tell a joke. [My recent favorite: What's brown & sticky? A stick.]

tell them how you really feel.

tell a secret you've been holding for too long.

tell the people in your life how they inspire you.

tell your girlfriend what's amazing about her.

tell the truth.

tell your truth.

Wednesday, September 2, 2009

midweek gratitudes.

Gliding over "hump day" with gratitude for:

1. my birthmom's original choice to put me up for adoption, as well as the opportunity to know & love her [& be loved by her] for the last 15 years of her life.

2. well-developed intuition.

3. my sweet husband.

4. our first date night for three weeks [woot!].

5. being past the pms [*phew!*].

6. a much smoother week for my fifth-grade girl.

7. close-to-cool mornings [almost down to 70 degrees].

8. our bird feeders & the birdies they help feed [especially the titmice, above].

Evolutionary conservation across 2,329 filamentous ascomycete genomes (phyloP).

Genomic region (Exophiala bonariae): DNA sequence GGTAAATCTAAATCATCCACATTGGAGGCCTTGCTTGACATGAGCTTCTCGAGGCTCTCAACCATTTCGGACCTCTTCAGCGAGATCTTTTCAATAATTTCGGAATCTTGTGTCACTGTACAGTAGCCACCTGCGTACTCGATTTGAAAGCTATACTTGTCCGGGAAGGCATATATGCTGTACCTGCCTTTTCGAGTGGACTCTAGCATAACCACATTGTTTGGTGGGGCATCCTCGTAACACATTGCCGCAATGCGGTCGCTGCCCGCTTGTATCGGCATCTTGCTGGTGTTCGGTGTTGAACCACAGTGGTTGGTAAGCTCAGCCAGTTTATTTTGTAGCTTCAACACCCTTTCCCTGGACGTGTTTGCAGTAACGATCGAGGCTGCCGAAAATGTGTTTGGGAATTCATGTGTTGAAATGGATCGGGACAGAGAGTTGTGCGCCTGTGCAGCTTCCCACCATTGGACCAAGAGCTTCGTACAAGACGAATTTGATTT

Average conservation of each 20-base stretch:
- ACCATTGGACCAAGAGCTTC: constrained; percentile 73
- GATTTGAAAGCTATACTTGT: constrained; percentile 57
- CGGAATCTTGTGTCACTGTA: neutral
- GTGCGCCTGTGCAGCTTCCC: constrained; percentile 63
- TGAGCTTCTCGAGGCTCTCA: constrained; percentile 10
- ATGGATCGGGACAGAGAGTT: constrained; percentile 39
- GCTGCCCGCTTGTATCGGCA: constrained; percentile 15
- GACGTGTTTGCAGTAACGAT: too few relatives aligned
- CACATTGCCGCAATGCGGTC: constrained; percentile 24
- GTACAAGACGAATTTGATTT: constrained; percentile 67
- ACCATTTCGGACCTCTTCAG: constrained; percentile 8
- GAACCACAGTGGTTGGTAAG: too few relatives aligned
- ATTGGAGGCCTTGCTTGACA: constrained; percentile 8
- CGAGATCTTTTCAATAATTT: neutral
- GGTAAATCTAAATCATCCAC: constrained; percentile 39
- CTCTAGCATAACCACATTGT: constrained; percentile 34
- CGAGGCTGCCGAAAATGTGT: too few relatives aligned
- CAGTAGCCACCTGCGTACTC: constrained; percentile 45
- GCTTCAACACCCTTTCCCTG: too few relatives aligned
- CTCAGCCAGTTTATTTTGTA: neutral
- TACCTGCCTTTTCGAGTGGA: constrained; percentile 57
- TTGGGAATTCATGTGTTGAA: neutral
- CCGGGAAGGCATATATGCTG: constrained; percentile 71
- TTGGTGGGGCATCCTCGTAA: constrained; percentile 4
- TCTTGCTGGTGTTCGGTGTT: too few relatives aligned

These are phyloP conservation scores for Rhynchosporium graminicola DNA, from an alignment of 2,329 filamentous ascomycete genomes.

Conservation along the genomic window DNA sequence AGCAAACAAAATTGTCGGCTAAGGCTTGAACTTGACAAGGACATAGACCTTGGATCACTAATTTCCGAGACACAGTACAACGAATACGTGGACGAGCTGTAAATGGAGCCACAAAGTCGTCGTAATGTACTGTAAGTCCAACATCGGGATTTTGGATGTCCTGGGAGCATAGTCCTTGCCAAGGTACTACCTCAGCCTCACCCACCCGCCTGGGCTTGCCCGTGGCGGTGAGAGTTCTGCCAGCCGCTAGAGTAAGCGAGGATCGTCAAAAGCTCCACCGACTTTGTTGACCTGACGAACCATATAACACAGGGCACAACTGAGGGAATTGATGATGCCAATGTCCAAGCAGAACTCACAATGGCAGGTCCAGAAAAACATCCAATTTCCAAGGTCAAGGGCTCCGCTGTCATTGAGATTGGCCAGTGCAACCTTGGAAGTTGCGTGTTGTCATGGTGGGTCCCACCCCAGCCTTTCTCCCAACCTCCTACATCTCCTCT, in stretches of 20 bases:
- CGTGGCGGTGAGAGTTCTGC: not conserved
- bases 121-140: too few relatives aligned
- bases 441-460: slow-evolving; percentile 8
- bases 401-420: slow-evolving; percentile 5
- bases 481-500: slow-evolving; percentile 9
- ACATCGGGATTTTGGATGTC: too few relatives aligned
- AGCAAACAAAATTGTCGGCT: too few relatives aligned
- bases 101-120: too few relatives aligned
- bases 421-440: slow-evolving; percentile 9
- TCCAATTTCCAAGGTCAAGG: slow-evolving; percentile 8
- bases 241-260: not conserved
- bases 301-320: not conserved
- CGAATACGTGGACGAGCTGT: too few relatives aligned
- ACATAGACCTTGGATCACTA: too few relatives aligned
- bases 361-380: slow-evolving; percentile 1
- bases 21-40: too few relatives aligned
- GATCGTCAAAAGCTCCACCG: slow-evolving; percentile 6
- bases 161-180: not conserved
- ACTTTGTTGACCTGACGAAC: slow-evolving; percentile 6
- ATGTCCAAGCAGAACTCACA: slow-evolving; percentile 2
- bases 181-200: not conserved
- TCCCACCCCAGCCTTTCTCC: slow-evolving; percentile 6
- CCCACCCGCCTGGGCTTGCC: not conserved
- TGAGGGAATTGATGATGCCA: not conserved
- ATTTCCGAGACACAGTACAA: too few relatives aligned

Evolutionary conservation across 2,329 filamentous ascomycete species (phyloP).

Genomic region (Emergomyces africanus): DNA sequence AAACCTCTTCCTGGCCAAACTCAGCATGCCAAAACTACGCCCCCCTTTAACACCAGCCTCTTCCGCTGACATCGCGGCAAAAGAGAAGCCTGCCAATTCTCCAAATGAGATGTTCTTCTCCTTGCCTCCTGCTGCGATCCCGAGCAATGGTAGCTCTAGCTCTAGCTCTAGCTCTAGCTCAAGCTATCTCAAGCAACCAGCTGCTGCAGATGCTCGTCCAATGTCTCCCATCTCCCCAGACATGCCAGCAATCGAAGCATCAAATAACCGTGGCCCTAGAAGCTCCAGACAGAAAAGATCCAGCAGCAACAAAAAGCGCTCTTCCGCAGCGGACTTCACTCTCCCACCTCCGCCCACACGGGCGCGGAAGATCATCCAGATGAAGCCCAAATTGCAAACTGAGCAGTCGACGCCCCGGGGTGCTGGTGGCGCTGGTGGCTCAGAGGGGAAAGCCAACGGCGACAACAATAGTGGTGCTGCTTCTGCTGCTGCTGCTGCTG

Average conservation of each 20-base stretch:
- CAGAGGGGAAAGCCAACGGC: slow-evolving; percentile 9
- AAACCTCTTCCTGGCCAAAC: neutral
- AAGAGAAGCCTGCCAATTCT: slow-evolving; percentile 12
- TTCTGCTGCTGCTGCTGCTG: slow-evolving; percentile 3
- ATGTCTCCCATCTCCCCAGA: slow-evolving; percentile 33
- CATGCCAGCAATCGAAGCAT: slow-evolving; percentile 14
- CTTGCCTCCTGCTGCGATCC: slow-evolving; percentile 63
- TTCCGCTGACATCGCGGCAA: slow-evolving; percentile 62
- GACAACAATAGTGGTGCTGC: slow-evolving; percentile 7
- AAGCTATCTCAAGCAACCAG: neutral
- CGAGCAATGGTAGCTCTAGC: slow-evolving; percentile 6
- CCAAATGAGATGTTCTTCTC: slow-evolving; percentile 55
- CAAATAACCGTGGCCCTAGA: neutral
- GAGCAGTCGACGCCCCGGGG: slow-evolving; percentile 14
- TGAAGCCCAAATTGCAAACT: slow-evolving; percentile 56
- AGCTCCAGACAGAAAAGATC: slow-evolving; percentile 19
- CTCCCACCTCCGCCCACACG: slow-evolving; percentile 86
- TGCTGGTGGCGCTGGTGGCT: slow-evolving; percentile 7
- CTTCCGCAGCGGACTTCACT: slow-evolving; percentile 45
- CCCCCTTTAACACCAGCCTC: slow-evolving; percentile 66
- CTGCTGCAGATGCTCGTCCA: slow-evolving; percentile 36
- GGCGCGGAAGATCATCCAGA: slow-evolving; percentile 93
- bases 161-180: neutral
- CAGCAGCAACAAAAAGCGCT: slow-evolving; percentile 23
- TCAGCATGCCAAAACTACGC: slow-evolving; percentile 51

9. girlfriend time.

10. getting all creative up in here.

Tuesday, September 1, 2009

celebrate the everyday - september.

It's September, 2009. How will you celebrate being a woman?

September 4 - Full moon [the Full Corn Moon]
September 7Labor Day [remember, "working woman" is a redundancy!!]
September 13International Chocolate Day, National Grandparents' Day [give your meemaw a bonbon!]
September 18National Respect Day [R-E-S-P-E-C-T, find out what it means to me!]
September 20Women's Friendship Day
September 21International Peace Day
September 22Autumnal Equinox, American Business Women's Day, International Day of Radiant Peace
September 24Punctuation Day
September 27World Heart Day
September 28Family Day [a day to eat dinner with your family]
September 30National Women's Health & Fitness Day

Remember, where there is connection, there is power.
Where there is power, there is hope for change. For ourselves, and for our world.
We are all connected. We are all powerful.

Until my next post, be well, be happy & be hopeful.